Monday, March 7, 2022

Some Pregnant Women Taking SSRIs Experience Symptoms of Depression, Breakthrough Anxiety

The majority of pregnant women who continue to take selective serotonin reuptake inhibitors (SSRIs) for depression show few or no depressive symptoms during pregnancy and the postpartum period. However, about 1 in 3 of these women still experiences depressive symptoms despite taking medication, and about 1 in 5 experiences worsening anxiety over the course of pregnancy. These were the findings of a study in Psychiatric Research & Clinical Practice.

“Our findings demonstrate that the treatment goal to achieve full resolution of maternal depression symptoms remains a clinical challenge,” wrote Gabrielle A. Mesches, M.S., and Jody D. Ciolino, Ph.D., of Northwestern University Feinberg School of Medicine and colleagues. “Our findings support the implementation of measures of both anxiety and depression to obtain a more complete clinical assessment of residual symptoms during SSRI maintenance treatment of maternal [depression].”

The study findings come from the Optimizing Medication Management for Mothers with Depression (OPTI‐MOM) study, which enrolled 88 pregnant women (18 weeks’ pregnant or less) who had at least one prior episode of major depressive disorder; were not in a current episode; and were treated with sertraline, fluoxetine, citalopram, or escitalopram. The women were assessed for depression and anxiety every four weeks until delivery and again at six and 14 weeks postpartum using such scales as the Edinburgh Postnatal Depression Scale (EPDS) and the Generalized Anxiety Disorder Scale, 7‐item (GAD-7). The authors noted that the women chose to continue SSRI therapy during pregnancy prior to study enrollment.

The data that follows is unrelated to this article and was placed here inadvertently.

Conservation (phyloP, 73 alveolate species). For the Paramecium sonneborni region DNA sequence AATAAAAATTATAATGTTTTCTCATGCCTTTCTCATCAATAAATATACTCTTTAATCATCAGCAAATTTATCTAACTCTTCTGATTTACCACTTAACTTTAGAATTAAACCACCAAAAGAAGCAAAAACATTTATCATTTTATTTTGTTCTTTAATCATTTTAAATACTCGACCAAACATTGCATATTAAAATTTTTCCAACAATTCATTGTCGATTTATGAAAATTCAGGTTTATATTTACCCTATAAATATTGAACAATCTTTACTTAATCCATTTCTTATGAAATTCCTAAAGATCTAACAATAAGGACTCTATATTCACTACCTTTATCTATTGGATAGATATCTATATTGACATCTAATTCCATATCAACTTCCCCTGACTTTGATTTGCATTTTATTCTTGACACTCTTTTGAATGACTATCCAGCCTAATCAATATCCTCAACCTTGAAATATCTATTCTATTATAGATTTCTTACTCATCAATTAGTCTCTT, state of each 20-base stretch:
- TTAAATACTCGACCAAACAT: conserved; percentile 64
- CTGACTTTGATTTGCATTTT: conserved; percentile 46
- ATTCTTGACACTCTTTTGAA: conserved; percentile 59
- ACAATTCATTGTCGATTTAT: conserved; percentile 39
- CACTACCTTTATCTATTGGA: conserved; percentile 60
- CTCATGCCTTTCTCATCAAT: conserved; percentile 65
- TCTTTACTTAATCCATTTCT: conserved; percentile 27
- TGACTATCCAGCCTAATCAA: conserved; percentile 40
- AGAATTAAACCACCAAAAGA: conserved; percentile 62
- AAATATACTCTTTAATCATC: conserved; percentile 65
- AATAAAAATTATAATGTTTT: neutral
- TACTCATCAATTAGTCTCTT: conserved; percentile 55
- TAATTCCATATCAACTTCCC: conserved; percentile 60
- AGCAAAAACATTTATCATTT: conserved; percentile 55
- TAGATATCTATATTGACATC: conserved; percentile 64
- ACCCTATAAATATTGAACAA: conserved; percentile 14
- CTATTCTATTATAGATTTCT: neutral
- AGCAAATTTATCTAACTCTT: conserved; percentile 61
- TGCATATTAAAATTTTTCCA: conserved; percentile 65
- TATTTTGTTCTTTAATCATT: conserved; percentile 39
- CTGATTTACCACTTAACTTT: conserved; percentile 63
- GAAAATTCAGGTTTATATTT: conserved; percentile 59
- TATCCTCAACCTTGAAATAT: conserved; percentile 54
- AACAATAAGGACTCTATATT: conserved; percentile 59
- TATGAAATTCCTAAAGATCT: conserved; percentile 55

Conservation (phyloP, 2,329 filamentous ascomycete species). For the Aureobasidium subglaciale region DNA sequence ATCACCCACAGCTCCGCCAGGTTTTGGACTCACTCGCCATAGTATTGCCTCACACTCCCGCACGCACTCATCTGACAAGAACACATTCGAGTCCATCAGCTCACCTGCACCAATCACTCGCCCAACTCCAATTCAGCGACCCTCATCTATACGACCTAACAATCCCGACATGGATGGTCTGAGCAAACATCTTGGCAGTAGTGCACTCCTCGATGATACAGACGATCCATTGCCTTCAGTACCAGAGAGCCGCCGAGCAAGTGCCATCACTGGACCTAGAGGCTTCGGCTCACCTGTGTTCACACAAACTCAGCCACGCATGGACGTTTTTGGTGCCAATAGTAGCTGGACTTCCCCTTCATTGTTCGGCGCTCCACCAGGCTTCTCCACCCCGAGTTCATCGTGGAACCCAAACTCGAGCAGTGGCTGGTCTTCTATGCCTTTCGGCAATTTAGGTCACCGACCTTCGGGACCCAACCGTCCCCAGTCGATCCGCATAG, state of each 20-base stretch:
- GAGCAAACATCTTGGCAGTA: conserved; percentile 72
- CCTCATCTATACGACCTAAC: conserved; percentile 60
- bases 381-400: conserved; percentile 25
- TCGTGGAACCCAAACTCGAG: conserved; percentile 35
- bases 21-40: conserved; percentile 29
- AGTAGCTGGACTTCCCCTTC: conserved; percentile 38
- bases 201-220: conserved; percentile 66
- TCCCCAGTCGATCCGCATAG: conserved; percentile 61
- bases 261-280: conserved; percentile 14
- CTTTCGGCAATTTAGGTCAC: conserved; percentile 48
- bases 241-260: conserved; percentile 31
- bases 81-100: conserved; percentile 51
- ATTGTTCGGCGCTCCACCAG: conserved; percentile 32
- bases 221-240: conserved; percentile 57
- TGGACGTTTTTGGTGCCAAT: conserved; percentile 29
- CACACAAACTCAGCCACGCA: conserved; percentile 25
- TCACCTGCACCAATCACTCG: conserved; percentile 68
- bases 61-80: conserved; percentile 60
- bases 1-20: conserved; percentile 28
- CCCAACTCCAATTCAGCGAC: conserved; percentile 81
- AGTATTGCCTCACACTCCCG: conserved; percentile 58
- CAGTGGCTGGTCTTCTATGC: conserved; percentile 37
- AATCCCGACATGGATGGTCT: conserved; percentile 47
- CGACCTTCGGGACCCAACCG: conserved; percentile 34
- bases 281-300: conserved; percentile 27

A score of 15 or more is the validated EPDS screening cutoff for probable antenatal major depressive disorder. The longitudinal assessments revealed three trajectories of depressive symptoms among the women that were relatively stable throughout pregnancy: 18% of women experienced minimal symptoms (EPDS scores below 5), 50% experienced mild symptoms (EPDS scores at 5), and 32% experienced subthreshold symptoms (EPDS scores from 8 to 11).

The authors also identified four anxiety trajectories, three of which were stable throughout pregnancy: 7% of women had asymptomatic anxiety (GAD-7 scores of 0), 53% had minimal anxiety (GAD-7 scores around 2), and 23% had mild anxiety (GAD-7 scores from 6 to 8). However, 18% of the women experienced breakthrough anxiety, in which their GAD-7 scores were low at the start of pregnancy but then rose almost to 10 (considered the clinical cutoff for anxiety disorder) at the end of pregnancy.

“This group of SSRI‐treated women may represent a subgroup who, despite their low anxiety scores in early pregnancy, are sensitive to stress across pregnancy and require additional intervention to mitigate escalating symptoms as they prepare for birth,” the authors wrote.

To read more on this topic, see the Psychiatric News article “How to Manage Meds Before, During, and After Pregnancy.”

(Image: iStock/tatyana_tomsickova)

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